Farmers receive weekly payments after quality checks, and a detailed invoice is sent to them after receiving their produce. Payments are processed weekly, and a ledger is sent to farmers via their preferred communication method.
Ensuring minimal wastage and quality control
Otipy has implemented pre-cooling units on farms to keep produce fresh, even during peak summer. These units maintain the produce at a lower temperature than the ambient temperature, thus extending shelf life and reducing quality deterioration.
This practice also minimises temperature shocks and maintains relative humidity, says Khurana.
Otipy’s warehouses are equipped with temperature and humidity control systems, which preserve the freshness and quality of produce. The startup has created software that optimises time taken for sorting, grading, multiple quality checks, and packaging, with a turnaround time of four hours.
As the startup works on a 12-hour delivery model, the need for long-time storage is eliminated.
Khurana explains, “The supply chains are designed for speed, so that the produce spends minimum time in the process and hence undergoes minimum degradation and minimum wastage.”
A blockchain-based traceability system enables farmers to track the source of each item and the produce's journey from farm to warehouse.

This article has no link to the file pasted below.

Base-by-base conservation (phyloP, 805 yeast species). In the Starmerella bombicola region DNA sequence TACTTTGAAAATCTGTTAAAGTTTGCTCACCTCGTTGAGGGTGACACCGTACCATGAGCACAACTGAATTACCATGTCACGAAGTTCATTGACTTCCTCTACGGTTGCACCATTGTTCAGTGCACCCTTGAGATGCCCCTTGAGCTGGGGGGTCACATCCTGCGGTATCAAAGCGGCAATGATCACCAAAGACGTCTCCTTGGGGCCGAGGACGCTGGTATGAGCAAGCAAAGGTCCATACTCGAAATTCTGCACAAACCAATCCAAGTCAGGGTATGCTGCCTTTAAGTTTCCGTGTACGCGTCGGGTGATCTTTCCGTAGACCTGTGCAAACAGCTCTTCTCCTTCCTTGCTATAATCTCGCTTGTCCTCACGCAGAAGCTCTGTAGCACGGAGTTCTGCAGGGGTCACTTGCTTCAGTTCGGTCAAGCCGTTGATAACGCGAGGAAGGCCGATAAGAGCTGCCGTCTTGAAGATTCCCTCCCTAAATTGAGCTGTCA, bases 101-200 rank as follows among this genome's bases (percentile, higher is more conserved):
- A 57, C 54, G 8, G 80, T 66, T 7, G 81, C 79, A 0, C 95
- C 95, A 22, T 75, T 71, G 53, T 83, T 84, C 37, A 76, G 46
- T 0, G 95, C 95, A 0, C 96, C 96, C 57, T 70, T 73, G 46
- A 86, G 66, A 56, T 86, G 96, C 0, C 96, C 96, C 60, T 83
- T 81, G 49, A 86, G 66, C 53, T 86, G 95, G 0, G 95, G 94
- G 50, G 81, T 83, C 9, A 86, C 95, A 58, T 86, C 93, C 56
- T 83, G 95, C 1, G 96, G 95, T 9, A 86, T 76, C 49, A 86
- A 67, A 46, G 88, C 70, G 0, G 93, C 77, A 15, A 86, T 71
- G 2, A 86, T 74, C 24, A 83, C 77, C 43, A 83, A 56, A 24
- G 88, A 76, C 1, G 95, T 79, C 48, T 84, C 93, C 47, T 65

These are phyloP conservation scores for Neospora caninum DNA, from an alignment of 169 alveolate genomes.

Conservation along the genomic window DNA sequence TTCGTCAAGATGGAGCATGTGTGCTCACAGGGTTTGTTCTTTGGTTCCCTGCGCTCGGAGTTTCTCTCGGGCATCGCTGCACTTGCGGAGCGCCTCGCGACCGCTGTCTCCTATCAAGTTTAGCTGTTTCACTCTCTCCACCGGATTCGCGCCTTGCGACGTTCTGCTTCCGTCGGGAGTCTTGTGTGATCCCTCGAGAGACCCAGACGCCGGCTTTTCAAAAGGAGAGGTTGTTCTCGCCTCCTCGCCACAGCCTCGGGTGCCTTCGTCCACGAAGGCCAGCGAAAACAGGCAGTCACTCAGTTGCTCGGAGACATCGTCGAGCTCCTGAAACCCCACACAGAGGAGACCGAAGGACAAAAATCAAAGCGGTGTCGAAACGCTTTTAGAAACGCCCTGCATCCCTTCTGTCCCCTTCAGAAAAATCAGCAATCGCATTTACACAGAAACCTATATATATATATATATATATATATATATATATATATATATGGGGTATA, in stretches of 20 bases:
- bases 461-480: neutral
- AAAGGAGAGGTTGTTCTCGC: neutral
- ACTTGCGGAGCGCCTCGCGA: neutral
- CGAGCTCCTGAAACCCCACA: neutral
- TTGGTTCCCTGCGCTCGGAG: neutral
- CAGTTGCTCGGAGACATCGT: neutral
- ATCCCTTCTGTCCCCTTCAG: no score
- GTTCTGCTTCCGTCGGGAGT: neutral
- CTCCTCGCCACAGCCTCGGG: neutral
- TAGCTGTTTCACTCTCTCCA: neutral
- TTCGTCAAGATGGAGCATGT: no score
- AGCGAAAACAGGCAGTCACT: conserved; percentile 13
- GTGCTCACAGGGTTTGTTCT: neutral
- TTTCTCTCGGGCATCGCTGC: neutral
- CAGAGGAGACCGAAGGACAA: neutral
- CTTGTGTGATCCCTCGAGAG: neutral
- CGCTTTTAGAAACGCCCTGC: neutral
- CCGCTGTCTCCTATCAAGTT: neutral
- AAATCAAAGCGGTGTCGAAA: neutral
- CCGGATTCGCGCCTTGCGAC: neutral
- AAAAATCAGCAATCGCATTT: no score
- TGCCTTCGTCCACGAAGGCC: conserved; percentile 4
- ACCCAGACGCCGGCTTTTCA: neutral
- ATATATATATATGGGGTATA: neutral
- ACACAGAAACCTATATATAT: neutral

“The traceability system also allows us to identify the source of the produce and assess its quality. We then reward farmers with an monetary incentive to maintain consistent quality,” Khurana explains.
Otipy’s system also bridges the last-mile logistics gap with tech tools such as live tracking of riders and packages.
The startup claims its logistics operation costs only Rs 4 per kg from warehouse to consumer, as opposed to Rs 6 to Rs 8 normally. It says it has achieved a 10X improvement in waste reduction from 30-40% to under 4% throughout the farm-to-fork value chain.
Otipy operates in Delhi NCR, Mumbai, Sonipat, Meerut, and Bhiwadi.
Business and growth
The Indian agritech market is predicted to reach $24 billion by 2025, according to an EY report. The major players in the segment are Big Basket Daily,, and .
Khurana says Otipy’s prediction model and pre-cooling at farm-gate help it stand out from competition.
The startup generated a total revenue of Rs 115 crore in FY23, and it operates on gross margins of 32%. Its active users grew from 96,324 to 1,106,499 in two years.
Otipy has a network of more than 1,000 resellers and over 20,000 farmers and moves 160 tonnes of fresh produce every day.
The company raised $32 million in a Series B round led by Westbridge Capital, SIG and Omidyar Network India, in March last year. It plans to raise $75 million in Series C funding to support growth and innovation. It is also looking to expand its services to major metro cities such as Bengaluru, Hyderabad, and Chennai.
The agritech platform aims to generate Rs 210 crore in revenue and onboard more than 1.5 million consumers by March 2024. It also plans to expand its product categories to milk, paneer, pulses, grains, and spices.
The startup is also exploring brand partnerships, farm visits for school children, restaurant collaborations, and interactive screens in corporate settings, as additional revenue streams.
(The copy was updated with information on the company's business model.)
Edited by Swetha Kannan